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Dust Devil, Mamma Mia!, A Bittersweet Life

Trent S. Reid
Cinephile

Shot in Namibia’s Skeleton Coast during the death throes of Apartheid, Dust Devil is a challenging cross-genre mix of sociopolitical critique and perhaps too-personal exploration of shamanic mythology and consciousness. Labeled a serial killer film, it is more about characters fatalistically drawn together for transcendence from mortality, memory, and corporeality. The box set includes a work print, production diary, the still-timely Afghanistan documentary Voice of the Moon, and a CD of Simon Boswell’s Morricone-inflected score. I found the supplements insightful about the film and its broader context. The director seems drawn to regions of ancient unrest and well able to convey that on screen.

Dust Devil (South Africa/England) Miramax, 1993

Peter Maxwell
Filmmaker, Plein Aire Painters of Santa Ysabel, California

Robert Bresson’s films spanned much of the 20th Century. In 1967 he directed Mouchette, which casts an intriguing light on the life of the young title character as she deals with an abusive father, dying mother, and the scorn of schoolmates in the French countryside. Although probably not a good “first date” movie (unless one’s friend is a cinéaste), it is a timeless piece that holds up well.

On a lighter note is Mamma Mia! and its happy repertoire of ABBA songs. Sophie (played by the cheerful Amanda Seyfried) brings enthusiasm and joie de vivre to the screen as her marriage day approaches on a beautiful Greek isle. The DVD posts words on the screen in sync with the lyrics for aspiring karaoke singers!

Mouchette (France) Criterion, 1967

Mamma Mia! (USA) Universal, 2008

John Dacapias
Cinephile

Strangers on a Train introduced me to what is possible in film. A look at a diseased psychopath, Robert Walker, and the moral dance he plays with the irritating (sorry, everyone) tennis pro he befriends on a train (Farley Granger). Keep your eye on Hitchcock’s daughter being choked to death and the frenzied fight on an out-of-control carousel.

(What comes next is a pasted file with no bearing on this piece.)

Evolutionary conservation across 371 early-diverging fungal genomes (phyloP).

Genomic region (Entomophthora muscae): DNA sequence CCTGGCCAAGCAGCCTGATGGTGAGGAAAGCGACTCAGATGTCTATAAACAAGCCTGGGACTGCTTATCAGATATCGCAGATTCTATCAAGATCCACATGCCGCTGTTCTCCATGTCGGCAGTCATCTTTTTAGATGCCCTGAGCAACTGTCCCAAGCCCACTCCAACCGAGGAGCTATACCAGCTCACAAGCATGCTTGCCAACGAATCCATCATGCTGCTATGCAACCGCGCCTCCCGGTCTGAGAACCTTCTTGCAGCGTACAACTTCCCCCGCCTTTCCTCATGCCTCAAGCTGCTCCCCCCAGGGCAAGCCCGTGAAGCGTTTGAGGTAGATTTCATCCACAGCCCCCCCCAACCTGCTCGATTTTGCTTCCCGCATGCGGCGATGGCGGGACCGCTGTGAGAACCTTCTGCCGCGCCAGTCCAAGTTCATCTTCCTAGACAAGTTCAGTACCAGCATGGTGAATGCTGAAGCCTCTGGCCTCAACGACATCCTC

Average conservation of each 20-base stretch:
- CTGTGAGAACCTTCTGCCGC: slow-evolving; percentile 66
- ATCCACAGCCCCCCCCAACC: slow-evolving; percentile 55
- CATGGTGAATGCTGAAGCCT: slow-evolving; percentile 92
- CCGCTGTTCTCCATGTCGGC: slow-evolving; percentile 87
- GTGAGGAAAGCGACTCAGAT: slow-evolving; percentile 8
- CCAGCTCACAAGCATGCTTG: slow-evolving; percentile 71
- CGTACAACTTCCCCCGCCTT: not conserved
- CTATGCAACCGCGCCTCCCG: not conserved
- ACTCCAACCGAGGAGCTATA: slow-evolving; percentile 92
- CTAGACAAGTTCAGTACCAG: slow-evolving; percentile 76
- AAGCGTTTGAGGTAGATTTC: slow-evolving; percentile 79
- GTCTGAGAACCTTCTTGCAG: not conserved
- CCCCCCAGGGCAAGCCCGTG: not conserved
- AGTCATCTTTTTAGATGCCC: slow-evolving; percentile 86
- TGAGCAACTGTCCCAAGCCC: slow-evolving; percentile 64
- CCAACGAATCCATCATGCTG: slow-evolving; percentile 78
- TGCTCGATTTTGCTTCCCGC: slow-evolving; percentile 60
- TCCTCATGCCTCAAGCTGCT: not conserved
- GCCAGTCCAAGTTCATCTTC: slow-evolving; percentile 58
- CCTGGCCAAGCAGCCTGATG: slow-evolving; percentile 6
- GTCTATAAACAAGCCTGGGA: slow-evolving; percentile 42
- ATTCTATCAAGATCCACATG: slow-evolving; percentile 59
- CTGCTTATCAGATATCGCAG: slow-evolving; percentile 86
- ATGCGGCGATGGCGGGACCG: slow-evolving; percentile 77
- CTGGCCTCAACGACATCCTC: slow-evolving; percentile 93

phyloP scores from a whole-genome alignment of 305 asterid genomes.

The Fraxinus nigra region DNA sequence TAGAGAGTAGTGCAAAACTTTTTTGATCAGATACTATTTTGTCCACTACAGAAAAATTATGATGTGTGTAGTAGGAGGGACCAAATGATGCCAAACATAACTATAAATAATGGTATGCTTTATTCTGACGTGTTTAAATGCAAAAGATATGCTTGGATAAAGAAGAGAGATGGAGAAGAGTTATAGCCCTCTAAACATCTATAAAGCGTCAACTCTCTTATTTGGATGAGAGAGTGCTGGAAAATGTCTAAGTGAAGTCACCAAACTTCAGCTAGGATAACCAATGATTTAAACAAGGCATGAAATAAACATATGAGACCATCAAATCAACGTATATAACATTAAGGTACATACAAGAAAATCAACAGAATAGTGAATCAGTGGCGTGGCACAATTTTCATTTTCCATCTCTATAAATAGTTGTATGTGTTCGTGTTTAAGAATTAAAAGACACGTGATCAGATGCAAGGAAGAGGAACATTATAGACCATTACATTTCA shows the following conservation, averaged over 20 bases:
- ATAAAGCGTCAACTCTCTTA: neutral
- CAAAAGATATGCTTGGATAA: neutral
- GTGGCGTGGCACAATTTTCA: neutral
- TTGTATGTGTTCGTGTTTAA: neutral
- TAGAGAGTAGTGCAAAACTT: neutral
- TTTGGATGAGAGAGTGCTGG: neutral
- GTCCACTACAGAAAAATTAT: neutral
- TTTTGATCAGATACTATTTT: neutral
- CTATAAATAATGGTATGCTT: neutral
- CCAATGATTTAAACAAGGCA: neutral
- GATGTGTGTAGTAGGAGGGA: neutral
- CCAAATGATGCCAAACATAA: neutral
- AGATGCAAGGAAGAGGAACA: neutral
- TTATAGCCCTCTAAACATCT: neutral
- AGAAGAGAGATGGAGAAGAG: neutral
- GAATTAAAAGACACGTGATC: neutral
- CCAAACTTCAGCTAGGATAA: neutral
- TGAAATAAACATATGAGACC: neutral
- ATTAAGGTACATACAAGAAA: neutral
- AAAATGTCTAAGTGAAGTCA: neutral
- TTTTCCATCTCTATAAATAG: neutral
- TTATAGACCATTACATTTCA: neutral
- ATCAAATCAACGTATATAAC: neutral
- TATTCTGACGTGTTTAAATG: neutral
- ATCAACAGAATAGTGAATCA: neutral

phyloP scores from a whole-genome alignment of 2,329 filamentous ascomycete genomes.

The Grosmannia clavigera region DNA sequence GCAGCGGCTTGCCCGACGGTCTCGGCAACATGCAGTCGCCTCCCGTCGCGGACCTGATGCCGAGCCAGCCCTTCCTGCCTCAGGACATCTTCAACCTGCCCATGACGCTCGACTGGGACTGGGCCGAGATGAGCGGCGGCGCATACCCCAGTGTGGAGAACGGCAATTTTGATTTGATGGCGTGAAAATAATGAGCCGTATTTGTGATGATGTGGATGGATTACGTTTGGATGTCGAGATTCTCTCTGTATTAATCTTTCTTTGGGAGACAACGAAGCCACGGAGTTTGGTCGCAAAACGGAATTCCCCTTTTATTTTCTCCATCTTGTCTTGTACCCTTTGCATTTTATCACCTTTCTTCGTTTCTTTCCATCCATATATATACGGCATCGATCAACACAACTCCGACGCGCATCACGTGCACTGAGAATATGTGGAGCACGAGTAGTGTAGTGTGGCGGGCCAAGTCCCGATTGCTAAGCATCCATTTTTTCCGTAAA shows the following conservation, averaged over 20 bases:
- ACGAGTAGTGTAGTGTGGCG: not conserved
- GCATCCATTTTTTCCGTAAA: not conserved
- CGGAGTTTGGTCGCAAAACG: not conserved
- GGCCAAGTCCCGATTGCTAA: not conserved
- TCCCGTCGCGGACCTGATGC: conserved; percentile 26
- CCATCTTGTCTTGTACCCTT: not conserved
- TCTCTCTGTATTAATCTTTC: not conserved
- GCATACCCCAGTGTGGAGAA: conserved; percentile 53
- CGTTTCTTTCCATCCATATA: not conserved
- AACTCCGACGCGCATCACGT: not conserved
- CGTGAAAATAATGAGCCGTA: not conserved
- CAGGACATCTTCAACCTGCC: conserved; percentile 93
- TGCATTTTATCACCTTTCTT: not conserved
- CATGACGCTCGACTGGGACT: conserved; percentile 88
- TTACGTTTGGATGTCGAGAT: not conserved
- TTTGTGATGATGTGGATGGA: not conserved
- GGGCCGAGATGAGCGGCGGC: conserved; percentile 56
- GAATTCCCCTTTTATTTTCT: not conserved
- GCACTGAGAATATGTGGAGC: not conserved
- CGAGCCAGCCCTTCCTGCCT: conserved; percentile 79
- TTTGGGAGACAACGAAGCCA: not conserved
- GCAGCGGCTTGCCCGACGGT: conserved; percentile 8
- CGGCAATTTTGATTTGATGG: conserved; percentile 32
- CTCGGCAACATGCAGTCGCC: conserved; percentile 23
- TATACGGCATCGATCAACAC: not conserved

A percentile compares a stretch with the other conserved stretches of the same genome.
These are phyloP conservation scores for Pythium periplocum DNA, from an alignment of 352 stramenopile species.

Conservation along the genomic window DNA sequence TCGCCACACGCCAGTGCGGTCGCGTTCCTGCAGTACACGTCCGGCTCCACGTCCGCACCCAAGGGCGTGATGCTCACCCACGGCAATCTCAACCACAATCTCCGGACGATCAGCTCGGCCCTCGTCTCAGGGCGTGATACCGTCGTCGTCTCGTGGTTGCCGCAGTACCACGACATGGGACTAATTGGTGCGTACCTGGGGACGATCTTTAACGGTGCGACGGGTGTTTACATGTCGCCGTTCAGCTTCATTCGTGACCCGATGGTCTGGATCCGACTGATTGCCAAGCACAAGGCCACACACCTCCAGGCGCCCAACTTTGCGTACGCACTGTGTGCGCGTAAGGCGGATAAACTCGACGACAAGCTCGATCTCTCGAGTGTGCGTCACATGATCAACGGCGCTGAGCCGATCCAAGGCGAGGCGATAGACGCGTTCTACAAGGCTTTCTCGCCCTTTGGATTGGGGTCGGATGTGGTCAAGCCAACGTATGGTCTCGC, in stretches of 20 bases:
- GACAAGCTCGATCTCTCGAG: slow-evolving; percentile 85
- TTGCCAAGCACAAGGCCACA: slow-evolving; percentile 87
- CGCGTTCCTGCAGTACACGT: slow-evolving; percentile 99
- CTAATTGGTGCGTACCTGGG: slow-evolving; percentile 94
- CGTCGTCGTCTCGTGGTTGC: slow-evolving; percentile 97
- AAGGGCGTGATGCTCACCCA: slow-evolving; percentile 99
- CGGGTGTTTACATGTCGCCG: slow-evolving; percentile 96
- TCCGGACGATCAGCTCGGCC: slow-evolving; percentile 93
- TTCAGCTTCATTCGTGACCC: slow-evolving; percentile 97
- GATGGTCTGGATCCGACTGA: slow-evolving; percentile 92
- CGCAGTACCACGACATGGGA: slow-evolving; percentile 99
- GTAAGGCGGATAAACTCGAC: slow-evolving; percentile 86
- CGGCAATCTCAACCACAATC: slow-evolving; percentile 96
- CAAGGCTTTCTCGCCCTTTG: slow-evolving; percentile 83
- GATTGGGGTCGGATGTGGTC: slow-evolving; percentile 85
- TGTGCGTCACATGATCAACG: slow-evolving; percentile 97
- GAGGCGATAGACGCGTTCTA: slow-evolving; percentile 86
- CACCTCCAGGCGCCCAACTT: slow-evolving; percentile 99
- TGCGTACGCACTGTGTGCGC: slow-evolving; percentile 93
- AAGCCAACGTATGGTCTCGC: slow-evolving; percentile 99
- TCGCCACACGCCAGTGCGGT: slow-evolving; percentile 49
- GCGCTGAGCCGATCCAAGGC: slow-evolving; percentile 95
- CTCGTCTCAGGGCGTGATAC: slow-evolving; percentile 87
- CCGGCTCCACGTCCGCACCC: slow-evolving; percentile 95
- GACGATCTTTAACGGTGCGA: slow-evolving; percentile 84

For something completely different: A Bittersweet Life. A most exquisite look at the conflicted life of the right-hand man of a major crime boss (whew!) No one else besides the South Koreans can make a climactic shootout and a fight scene as well shot as someone taking a quick bite of a chocolate dessert!

Strangers on a Train (USA) Warner Home Video, 1951

A Bittersweet Life (South Korea) Red Sun, 2005

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Between the Buried & Me Livestream Concert, S P A C E Artist Showcase, Outdoor Showing of Young Frankenstein

Events August 6-August 8, 2020

Trent S. Reid
Cinephile

Shot in Namibia’s Skeleton Coast during the death throes of Apartheid, Dust Devil is a challenging cross-genre mix of sociopolitical critique and perhaps too-personal exploration of shamanic mythology and consciousness. Labeled a serial killer film, it is more about characters fatalistically drawn together for transcendence from mortality, memory, and corporeality. The box set includes a work print, production diary, the still-timely Afghanistan documentary Voice of the Moon, and a CD of Simon Boswell’s Morricone-inflected score. I found the supplements insightful about the film and its broader context. The director seems drawn to regions of ancient unrest and well able to convey that on screen.

Dust Devil (South Africa/England) Miramax, 1993

Peter Maxwell
Filmmaker, Plein Aire Painters of Santa Ysabel, California

Robert Bresson’s films spanned much of the 20th Century. In 1967 he directed Mouchette, which casts an intriguing light on the life of the young title character as she deals with an abusive father, dying mother, and the scorn of schoolmates in the French countryside. Although probably not a good “first date” movie (unless one’s friend is a cinéaste), it is a timeless piece that holds up well.

On a lighter note is Mamma Mia! and its happy repertoire of ABBA songs. Sophie (played by the cheerful Amanda Seyfried) brings enthusiasm and joie de vivre to the screen as her marriage day approaches on a beautiful Greek isle. The DVD posts words on the screen in sync with the lyrics for aspiring karaoke singers!

Mouchette (France) Criterion, 1967

Mamma Mia! (USA) Universal, 2008

John Dacapias
Cinephile

Strangers on a Train introduced me to what is possible in film. A look at a diseased psychopath, Robert Walker, and the moral dance he plays with the irritating (sorry, everyone) tennis pro he befriends on a train (Farley Granger). Keep your eye on Hitchcock’s daughter being choked to death and the frenzied fight on an out-of-control carousel.

For something completely different: A Bittersweet Life. A most exquisite look at the conflicted life of the right-hand man of a major crime boss (whew!) No one else besides the South Koreans can make a climactic shootout and a fight scene as well shot as someone taking a quick bite of a chocolate dessert!

Strangers on a Train (USA) Warner Home Video, 1951

A Bittersweet Life (South Korea) Red Sun, 2005

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